‘I Will Not Bow to Any Sponsor’ – Assessing the Evolution of Product Placement 12th May, 2014

The children’s movie Finding Nemo was a box office hit. It would seem however, that it wasn’t just Disney that reaped the rewards from the film’s success.  Since the film’s release in 2003, sales for clownfish (Nemo) and Pacific regal blue tangs (Dory) have rocketed. It’s safe to say that Disney didn’t have a deal with any pet shops and this increase in fish sales wasn’t ever an objective for the film. Nevertheless, the product (fish) placed in the film had an effect on the audience, who were inspired to then go away and buy their very own Nemo and Dory.

Product placement can be an effective additional revenue stream, providing a platform for brands to showcase their products, as well as providing producers with extra capital to use towards their shows. However, for this type of marketing to be effective, for both brand and televised/cinematic production, there are some key points that need to be followed, which I will explore through examples;

  • Brands suiting the audience; if products have no relevance to the programme’s demographic,  the product placement consequently will not deliver good return.
  • Products harmonising with the production; the contribution needs to be seamless so that it is not ‘chunky’ and awkward, but well enough placed so that the product sticks in people’s minds.
  • Interacting with the audience; sales are likely to rise if viewers actually feel involved with the show and are given accessibility to the products.

Brands suiting the audience
Still a relatively new phenomenon to the world of TV, product placement has been gracing our screens in varying degrees. One example that has been criticised, is the rather abrasive approach taken by Coca Cola through their partnership with American Idol. The show is also sponsored by Ford and mobile giant AT&T, but it is Coca Cola that takes centre stage. From huge vending machines to large red branded cups on the judges’ table – their logo is unavoidable. People have argued that this relentless plug not only has no relevance to the show itself, but it is irresponsible in terms of audience demographic; consequently being inconsistent with Coca Cola’s pledge to not directly advertise unhealthy beverages to children .

Products harmonising with the Production
As well as TV shows and films, music videos are a good medium to hit audiences. Adobe suggests that video content now makes up for more than three quarters of viral media posts. Music videos have a unique way of emotionally engaging with audiences, and therefore when brands take advantage of this, their grab is much stronger. Volvo teamed up with Swedish House Mafia for their rerelease of ‘Leave the World Behind‘ with Swedish singer Lune. Not only was this collaboration a charming homage to some of Sweden’s most successful exports, but the product placement of Volvo really captures the essence of the three DJ’s escaping the city and ‘leaving the world behind’.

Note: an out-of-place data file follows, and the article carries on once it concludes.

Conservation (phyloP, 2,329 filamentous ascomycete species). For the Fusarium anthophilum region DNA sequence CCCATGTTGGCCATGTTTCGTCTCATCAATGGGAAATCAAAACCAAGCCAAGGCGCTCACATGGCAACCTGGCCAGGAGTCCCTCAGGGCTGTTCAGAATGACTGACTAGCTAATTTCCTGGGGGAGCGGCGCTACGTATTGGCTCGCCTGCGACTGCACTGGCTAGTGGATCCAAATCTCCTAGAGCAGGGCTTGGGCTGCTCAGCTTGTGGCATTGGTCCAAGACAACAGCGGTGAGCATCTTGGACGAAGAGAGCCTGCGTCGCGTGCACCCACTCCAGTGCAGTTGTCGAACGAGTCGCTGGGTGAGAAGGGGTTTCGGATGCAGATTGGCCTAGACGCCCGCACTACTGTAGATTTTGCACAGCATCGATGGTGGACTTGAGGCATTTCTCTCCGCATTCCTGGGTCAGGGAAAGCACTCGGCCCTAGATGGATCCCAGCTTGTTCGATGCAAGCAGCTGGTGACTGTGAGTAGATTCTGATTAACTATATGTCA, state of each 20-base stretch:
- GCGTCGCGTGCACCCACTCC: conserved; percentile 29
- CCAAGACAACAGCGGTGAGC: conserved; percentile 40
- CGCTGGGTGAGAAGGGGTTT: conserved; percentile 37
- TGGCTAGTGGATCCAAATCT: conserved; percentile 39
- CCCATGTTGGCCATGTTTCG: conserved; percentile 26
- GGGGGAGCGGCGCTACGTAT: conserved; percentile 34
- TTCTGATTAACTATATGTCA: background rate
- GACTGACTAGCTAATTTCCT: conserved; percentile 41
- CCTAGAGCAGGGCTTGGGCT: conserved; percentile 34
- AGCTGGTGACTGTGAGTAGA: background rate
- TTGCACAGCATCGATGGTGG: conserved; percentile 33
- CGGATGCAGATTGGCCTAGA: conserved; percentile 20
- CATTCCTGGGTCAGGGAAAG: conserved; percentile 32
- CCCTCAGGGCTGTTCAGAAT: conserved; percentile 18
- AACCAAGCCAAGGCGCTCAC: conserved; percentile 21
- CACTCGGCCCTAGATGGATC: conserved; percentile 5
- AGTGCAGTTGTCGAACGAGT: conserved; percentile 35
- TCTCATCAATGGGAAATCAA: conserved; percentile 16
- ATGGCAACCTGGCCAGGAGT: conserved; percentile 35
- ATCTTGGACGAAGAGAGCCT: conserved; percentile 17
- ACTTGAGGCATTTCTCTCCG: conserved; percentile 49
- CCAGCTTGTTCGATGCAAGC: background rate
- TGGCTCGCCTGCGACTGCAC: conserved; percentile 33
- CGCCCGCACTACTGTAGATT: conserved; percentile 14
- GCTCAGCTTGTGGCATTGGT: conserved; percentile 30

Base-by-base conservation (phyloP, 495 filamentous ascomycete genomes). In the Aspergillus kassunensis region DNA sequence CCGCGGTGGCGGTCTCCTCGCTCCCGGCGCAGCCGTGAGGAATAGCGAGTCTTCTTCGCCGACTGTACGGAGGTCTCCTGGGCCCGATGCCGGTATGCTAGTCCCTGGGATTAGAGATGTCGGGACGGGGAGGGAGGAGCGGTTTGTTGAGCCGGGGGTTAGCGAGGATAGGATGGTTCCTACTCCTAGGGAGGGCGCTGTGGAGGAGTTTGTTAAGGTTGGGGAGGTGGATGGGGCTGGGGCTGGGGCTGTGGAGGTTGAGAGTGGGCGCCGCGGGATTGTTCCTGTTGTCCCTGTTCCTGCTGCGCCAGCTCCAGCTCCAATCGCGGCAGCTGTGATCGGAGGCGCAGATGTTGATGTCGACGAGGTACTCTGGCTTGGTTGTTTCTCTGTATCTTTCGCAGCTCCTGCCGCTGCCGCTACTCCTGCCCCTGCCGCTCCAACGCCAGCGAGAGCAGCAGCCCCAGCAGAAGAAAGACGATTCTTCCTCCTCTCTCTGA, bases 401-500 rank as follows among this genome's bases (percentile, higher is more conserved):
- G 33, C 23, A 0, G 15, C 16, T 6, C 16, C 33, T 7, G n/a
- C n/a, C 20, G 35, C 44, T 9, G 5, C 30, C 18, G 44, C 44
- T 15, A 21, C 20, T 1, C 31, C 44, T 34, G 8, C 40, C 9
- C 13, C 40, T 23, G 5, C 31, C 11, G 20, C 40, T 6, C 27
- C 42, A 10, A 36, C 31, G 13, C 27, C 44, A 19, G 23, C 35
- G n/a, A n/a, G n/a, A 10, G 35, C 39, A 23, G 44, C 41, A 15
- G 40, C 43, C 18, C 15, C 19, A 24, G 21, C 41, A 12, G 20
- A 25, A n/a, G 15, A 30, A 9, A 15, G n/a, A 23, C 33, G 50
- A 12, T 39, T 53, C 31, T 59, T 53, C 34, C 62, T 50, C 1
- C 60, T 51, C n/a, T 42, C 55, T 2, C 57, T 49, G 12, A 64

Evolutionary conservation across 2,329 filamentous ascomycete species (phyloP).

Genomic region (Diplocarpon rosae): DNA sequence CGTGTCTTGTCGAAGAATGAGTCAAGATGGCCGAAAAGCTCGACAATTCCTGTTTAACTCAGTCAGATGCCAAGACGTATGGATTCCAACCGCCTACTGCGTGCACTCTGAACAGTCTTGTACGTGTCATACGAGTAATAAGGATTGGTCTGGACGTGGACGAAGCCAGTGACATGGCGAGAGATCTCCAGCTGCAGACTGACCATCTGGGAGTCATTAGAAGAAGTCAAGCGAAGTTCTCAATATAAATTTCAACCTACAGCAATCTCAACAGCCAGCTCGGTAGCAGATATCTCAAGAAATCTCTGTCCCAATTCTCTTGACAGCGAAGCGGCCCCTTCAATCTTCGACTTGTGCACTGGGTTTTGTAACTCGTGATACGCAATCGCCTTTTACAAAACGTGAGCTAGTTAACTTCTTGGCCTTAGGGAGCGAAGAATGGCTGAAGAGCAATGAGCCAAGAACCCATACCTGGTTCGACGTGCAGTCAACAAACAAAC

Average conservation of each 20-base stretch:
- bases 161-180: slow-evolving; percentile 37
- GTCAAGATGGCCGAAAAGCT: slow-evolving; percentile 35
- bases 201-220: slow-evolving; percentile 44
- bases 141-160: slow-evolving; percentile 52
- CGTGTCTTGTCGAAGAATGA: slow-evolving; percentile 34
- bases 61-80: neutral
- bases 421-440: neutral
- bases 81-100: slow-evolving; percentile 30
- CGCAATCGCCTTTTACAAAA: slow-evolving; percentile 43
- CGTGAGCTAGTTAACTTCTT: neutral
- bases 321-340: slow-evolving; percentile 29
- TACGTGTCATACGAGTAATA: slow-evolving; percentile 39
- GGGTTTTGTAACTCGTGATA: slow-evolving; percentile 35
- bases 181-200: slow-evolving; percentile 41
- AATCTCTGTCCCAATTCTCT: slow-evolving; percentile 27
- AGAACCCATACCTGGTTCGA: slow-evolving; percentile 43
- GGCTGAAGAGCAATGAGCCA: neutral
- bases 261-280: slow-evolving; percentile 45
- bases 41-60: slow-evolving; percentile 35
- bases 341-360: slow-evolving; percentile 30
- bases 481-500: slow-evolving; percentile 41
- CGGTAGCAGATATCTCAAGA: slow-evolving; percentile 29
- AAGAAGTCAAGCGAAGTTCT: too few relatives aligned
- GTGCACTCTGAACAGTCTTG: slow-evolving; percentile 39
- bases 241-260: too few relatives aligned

Interacting with the audience
Online retailer SSENSE have also joined forces with System magazine to produce a series of e-commerce music videos which give the viewers access to buy the clothing worn by artists. SSENSE & System kicked off the series with Sky Ferreira’s ‘I Blame Myself‘ with SSENSE taking full advantage of the product placement by providing a direct link so viewers can purchase all clothing worn in the video at the click of a button.

In the UK, product placement has only been legal for the last three years. Although the UK is still in its infancy, there have been a selection of campaigns that have not only professionally fitted into the programmes, but have also engaged with audiences.

Very.co.uk collaborated with Big Brother last year, which saw the brand design a click-to-buy service which allowed the public to buy items from the Big Brother house as they appeared. Any fan of Big Brother loves the quirky house and furniture and therefore this interactive system gave people the opportunity to feel further involved in the show. Similarly to SSENSE’s music videos, the ease of access to products gives the audience more incentive to consume.

Product placement is an effective marketing tool that allows brands to access audiences in a way that advertising can’t. Product placement shouldn’t be deemed as just a pay package for the production teams either. Although it is subliminal advertising in their shows, the use of real life branded products can actually add to a programme and make the experience more realistic.  It is clear, however, that product placement has a long way to go, but has a huge amount of potential.  The recent surge in second and even third screening has allowed brands an additional layer of interaction with audiences – granting them the opportunity to engage with the viewer on a more personal level.